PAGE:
The Lessons of the Internment: "A Better American in a Greater America"

The internment of Japanese Americans during World War II happened because many people, likely most of them, believed it was right. Since then, many people, maybe most of them, have concluded it was wrong. For those of us who are convinced it was an act of racism and a betrayal of our great principles, it would be a mistake to assume that the majority of our co-workers, neighbors, and friends agree with us. We have to explain, even if we wish that need had passed.

Following December 7, 1941, the Day of Infamy, as President Franklin Delano Roosevelt (FDR) called it in his appeal for a declaration of war, almost all persons of Japanese ancestry, whether born overseas or here, regardless of language or loyalty, was rounded up and sent to "internment camps." Men, women, children, the elderly, and the disabled alike, two-thirds of them citizens of this nation, were suspected of being secret agents of a foreign empire, who might commit sabotage or treason. There was no due process, findings of guilt; there were not even opportunities to prove innocence. The relationship between these individuals and an enemy power was blood: their lineage, heritage, race, ethnicity.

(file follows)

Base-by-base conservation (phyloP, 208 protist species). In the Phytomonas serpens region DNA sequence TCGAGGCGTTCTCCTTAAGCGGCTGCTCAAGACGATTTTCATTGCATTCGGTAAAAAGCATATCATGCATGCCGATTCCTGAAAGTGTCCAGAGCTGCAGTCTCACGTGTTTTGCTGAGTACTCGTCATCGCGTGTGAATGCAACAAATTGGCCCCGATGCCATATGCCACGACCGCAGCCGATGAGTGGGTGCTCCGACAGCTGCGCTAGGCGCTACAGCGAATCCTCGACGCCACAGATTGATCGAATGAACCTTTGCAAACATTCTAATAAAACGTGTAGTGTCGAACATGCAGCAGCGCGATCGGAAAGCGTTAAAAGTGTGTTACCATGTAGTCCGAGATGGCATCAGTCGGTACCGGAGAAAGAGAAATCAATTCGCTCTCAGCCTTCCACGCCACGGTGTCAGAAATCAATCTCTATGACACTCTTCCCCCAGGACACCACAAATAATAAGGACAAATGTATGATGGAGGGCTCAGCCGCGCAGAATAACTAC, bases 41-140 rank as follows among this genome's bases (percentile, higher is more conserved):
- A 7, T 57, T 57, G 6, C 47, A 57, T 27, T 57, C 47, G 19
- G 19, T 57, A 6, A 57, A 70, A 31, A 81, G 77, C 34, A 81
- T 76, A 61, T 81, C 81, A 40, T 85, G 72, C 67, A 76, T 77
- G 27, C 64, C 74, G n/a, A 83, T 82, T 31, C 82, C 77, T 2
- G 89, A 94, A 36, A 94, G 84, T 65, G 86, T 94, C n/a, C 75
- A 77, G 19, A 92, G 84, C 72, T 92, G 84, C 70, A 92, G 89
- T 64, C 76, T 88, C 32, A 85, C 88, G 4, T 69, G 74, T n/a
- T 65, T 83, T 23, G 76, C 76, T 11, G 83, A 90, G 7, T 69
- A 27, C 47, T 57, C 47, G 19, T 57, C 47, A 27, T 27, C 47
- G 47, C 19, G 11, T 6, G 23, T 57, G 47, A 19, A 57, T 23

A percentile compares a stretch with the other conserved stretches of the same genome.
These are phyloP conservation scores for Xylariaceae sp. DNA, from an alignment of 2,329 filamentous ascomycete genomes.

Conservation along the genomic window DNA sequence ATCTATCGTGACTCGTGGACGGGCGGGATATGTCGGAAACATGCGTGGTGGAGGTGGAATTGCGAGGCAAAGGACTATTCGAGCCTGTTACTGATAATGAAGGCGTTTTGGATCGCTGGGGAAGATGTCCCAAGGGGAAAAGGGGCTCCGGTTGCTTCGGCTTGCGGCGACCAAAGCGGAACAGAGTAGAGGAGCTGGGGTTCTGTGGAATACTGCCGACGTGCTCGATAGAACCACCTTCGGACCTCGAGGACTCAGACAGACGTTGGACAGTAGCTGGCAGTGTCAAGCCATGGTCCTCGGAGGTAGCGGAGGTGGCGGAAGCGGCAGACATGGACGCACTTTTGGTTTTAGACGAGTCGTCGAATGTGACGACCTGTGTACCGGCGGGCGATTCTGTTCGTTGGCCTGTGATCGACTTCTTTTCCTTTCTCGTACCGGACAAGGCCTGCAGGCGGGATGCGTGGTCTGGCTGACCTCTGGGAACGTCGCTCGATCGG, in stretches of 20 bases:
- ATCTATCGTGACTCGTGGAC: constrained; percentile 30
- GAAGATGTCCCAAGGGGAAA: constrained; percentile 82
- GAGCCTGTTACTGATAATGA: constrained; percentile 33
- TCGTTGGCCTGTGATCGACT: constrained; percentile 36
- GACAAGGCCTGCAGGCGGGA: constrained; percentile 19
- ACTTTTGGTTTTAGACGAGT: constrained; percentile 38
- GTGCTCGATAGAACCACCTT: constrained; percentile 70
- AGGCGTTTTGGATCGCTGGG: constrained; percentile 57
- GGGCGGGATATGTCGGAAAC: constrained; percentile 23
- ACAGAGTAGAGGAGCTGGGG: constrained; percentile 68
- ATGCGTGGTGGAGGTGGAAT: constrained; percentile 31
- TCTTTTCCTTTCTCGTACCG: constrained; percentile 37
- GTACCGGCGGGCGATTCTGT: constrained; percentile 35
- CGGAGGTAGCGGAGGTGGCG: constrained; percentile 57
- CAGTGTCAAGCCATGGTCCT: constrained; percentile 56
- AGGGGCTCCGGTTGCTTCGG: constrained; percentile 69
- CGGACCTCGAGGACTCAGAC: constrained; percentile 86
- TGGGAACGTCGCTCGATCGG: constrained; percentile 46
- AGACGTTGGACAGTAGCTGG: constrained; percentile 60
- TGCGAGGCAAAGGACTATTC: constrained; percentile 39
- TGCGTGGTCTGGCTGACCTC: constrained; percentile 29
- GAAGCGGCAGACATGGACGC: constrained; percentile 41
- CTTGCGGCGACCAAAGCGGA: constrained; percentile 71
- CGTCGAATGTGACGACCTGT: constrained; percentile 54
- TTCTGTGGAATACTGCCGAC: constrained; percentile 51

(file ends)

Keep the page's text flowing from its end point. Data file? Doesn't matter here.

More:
It was as simple as stereotyping could be. Japanese roots were equated with increased risks.

The internment was widely supported by non-Japanese Americans. During that time period of "separate but equal," racial equality remained downright radical. Legal segregation was the norm in the South. Socially-enforced segregation was the norm elsewhere. The Supreme Court decision in Brown v. Board of Education, striking down these vestiges of slavery, would not be decided until just about a decade after V-J Day. The Congress passed the Civil Rights Act another decade after that.

Across the political spectrum, Japanese Americans, like other Asian Americans (a term not yet invented), were despised. Racism was open. White supremacists did not hesitate to call themselves by that name. They were motivated by fear, not that Asian immigrants and their Americanized descendants would be failures, but the opposite. They wondered whether Asian Americans would be too successful, the vanguard of an invasion, the specter of Yellow Peril.